3 · 40% · 12947
  • ramkoti, yes follow it

    commented on Jun 5 2012 8:01AM
    Madhivanan
    3 · 40% · 12947
  • @Madhivanan: Where is the error? There is no error raised when a SELECT statement doesn't return records. It's simply a no-op.

    DECLARE @db_name [sysname] = 'foo'
    
    SELECT
        @db_name = [name]
    FROM
        [master].[sys].[databases]
    WHERE [database_id] = 12340987145
    
    SELECT @db_name
    

    No error, but the variable retains it's previous value

    commented on Jun 5 2012 8:47AM
    Marc Jellinek
    95 · 2% · 586
  • Marc Jellinek , When I said "re-read my post" I meant the original blog post. When you look at the second example, the select statement returns multiple ids and SET throws an error and will not assign any value to the variable and the old value will be retained. In your latest example, the select statement does not return a name and SELECT will not assign any value to variable so that it retains the old value if any. I hope this clears this confusion.

    commented on Jun 5 2012 8:58AM
    Madhivanan
    3 · 40% · 12947
  • @Marc Jellinek

    The case where you try to fetch the database-id that comes after the last database actually DOES return a row. That's maybe not what you'd expect, but , Like madhivanan explained, a side-effect of using Aggregation functions.

    As a simple example you can look at the different result of these two queries :

     SELECT Min([database_id]) FROM sys.databases WHERE 1 = 2 -- feel free to replace 1 = 2 with [database_id] > 999999, effect is identical unless you have (had) MANY db's =)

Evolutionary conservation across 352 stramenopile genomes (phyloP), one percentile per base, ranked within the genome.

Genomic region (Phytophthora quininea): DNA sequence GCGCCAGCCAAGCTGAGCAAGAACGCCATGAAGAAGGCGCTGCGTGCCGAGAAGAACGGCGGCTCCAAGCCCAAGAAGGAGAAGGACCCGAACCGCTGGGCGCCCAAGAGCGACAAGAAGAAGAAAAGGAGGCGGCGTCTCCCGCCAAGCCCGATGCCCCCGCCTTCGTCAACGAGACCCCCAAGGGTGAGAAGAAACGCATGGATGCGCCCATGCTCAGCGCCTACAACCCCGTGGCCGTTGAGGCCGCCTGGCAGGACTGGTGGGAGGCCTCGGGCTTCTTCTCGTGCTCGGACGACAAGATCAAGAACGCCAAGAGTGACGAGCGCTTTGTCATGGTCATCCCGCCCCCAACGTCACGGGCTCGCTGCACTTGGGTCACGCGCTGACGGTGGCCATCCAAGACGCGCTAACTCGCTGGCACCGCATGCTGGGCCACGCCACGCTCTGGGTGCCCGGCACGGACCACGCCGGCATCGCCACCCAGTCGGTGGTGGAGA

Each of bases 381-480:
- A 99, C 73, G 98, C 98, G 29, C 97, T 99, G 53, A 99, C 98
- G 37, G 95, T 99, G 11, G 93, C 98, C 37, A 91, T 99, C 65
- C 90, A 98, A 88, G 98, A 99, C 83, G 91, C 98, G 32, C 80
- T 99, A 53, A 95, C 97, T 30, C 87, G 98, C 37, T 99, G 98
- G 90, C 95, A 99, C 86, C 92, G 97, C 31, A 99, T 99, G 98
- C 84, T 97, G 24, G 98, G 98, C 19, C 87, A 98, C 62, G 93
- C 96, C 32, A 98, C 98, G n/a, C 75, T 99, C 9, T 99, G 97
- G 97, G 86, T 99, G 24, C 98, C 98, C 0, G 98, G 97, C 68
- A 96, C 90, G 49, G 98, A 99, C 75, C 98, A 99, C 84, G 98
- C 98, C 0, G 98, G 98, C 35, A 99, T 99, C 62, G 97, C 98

SELECT TOP 1 [database_id] FROM sys.databases WHERE 1 = 2 ORDER BY [database_id]
    

    on first glance they should always return the same value. In practice they don't as the first version will return NULL (rows affected = 1), yet the second version will return nothing (rows affected = 0). Assuming you assign the output to a variable like this :

     SELECT @id = Min([database_id]) FROM sys.databases WHERE 1 = 2
     SELECT TOP 1 @id = [database_id] FROM sys.databases WHERE 1 = 2 ORDER BY [database_id]
    

    The first one will always put NULL in @id, the second will will not touch whatever is stored in @id.

    In this situation, the statement

    A SELECT statement that doesn't return rows will always use the previous value.

    is an absolute one.

    commented on Jun 5 2012 1:23PM
    Roby Van Hoye
    221 · 1% · 210
  • ANSI Standard SQL has a row constructor assignment: SET () = ();

    Hopeully, MS will catch up with the rest of the SQL world.

    commented on Jun 6 2012 8:37AM
    jcelko
    452 · 0% · 87

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"SET Vs SELECT - Multiple values and wrong result" rated 5 out of 5 by 16 readers